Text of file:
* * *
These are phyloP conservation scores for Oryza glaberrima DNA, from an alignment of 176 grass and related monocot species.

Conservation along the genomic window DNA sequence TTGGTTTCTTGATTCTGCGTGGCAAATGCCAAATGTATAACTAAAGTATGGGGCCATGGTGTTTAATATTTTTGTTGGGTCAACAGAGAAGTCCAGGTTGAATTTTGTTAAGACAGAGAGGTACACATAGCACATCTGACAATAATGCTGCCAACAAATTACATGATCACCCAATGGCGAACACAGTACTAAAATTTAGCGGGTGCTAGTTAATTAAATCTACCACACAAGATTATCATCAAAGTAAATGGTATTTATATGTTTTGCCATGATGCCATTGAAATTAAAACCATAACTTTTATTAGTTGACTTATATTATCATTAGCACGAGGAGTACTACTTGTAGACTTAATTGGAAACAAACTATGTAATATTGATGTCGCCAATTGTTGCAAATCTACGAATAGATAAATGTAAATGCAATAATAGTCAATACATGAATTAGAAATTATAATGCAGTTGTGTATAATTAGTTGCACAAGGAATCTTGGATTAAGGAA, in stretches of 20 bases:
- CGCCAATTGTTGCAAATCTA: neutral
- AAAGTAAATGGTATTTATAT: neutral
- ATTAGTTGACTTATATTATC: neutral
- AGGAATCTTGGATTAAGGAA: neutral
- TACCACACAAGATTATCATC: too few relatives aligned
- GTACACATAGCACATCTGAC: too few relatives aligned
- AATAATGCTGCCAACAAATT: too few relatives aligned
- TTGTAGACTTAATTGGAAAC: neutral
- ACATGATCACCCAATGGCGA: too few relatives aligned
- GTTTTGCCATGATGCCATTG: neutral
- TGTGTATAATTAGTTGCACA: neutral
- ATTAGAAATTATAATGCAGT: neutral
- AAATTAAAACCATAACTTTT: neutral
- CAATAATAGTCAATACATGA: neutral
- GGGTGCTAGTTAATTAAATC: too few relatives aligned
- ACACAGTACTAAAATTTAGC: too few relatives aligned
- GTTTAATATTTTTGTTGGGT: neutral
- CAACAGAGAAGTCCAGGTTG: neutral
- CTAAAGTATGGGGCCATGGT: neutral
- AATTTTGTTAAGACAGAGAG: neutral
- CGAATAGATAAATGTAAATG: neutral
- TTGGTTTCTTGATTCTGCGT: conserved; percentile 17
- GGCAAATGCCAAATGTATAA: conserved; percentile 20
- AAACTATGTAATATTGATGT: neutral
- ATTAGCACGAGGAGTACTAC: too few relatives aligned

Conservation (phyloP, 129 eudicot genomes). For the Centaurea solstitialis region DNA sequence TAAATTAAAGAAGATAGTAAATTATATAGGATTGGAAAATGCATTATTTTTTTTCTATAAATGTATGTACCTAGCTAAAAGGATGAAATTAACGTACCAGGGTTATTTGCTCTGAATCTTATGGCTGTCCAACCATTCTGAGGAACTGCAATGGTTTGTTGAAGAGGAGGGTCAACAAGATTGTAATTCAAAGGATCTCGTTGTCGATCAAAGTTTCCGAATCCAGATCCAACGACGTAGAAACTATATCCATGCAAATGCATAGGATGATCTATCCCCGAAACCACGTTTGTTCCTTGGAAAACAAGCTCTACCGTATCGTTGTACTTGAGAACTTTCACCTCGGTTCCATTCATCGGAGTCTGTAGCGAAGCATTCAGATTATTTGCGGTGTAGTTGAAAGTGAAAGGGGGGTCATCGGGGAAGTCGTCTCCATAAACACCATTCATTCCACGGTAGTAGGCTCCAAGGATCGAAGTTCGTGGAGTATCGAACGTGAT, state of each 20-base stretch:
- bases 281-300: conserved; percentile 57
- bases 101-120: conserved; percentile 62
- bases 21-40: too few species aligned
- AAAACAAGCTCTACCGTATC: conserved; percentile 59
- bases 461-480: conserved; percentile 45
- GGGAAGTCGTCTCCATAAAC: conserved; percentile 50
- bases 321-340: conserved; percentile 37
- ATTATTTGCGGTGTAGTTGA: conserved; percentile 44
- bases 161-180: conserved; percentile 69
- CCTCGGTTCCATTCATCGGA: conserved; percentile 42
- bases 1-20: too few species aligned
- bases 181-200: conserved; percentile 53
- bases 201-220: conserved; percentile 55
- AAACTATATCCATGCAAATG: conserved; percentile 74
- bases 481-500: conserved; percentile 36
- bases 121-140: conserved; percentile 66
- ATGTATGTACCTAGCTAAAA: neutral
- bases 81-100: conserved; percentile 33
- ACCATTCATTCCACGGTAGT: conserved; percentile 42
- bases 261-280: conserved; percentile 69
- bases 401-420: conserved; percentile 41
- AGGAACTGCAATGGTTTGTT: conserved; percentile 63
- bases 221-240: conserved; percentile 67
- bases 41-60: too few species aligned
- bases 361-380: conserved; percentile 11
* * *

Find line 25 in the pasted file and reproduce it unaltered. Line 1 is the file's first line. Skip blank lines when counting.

- GGCAAATGCCAAATGTATAA: conserved; percentile 20